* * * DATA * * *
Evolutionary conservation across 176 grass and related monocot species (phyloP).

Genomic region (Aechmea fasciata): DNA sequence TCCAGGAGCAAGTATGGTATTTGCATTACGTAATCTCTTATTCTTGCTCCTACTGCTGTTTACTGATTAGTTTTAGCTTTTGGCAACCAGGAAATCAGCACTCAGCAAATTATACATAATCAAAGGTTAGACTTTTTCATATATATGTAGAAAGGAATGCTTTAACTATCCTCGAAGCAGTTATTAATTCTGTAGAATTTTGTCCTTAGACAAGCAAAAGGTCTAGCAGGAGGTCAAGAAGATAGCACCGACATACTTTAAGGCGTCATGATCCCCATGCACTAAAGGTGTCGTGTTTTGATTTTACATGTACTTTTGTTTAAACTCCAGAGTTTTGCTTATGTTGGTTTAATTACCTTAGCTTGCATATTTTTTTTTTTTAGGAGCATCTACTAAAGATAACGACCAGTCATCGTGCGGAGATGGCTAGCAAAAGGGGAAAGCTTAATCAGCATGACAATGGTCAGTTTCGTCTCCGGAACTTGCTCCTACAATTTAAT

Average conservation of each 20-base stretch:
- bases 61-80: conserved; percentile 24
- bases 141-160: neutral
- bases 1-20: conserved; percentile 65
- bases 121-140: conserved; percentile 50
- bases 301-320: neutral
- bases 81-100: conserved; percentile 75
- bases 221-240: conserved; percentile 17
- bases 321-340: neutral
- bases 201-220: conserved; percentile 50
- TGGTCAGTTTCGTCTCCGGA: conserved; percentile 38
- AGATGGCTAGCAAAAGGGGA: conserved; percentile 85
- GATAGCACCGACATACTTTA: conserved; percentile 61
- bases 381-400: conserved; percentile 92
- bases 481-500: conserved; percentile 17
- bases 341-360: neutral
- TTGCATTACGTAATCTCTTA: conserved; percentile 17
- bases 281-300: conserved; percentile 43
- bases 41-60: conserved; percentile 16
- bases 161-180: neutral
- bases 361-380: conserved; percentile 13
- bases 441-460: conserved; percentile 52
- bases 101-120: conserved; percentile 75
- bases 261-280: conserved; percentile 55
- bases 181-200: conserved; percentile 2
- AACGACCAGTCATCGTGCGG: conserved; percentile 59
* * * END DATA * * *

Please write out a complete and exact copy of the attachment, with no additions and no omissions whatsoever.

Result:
Evolutionary conservation across 176 grass and related monocot species (phyloP).

Genomic region (Aechmea fasciata): DNA sequence TCCAGGAGCAAGTATGGTATTTGCATTACGTAATCTCTTATTCTTGCTCCTACTGCTGTTTACTGATTAGTTTTAGCTTTTGGCAACCAGGAAATCAGCACTCAGCAAATTATACATAATCAAAGGTTAGACTTTTTCATATATATGTAGAAAGGAATGCTTTAACTATCCTCGAAGCAGTTATTAATTCTGTAGAATTTTGTCCTTAGACAAGCAAAAGGTCTAGCAGGAGGTCAAGAAGATAGCACCGACATACTTTAAGGCGTCATGATCCCCATGCACTAAAGGTGTCGTGTTTTGATTTTACATGTACTTTTGTTTAAACTCCAGAGTTTTGCTTATGTTGGTTTAATTACCTTAGCTTGCATATTTTTTTTTTTTAGGAGCATCTACTAAAGATAACGACCAGTCATCGTGCGGAGATGGCTAGCAAAAGGGGAAAGCTTAATCAGCATGACAATGGTCAGTTTCGTCTCCGGAACTTGCTCCTACAATTTAAT

Average conservation of each 20-base stretch:
- bases 61-80: conserved; percentile 24
- bases 141-160: neutral
- bases 1-20: conserved; percentile 65
- bases 121-140: conserved; percentile 50
- bases 301-320: neutral
- bases 81-100: conserved; percentile 75
- bases 221-240: conserved; percentile 17
- bases 321-340: neutral
- bases 201-220: conserved; percentile 50
- TGGTCAGTTTCGTCTCCGGA: conserved; percentile 38
- AGATGGCTAGCAAAAGGGGA: conserved; percentile 85
- GATAGCACCGACATACTTTA: conserved; percentile 61
- bases 381-400: conserved; percentile 92
- bases 481-500: conserved; percentile 17
- bases 341-360: neutral
- TTGCATTACGTAATCTCTTA: conserved; percentile 17
- bases 281-300: conserved; percentile 43
- bases 41-60: conserved; percentile 16
- bases 161-180: neutral
- bases 361-380: conserved; percentile 13
- bases 441-460: conserved; percentile 52
- bases 101-120: conserved; percentile 75
- bases 261-280: conserved; percentile 55
- bases 181-200: conserved; percentile 2
- AACGACCAGTCATCGTGCGG: conserved; percentile 59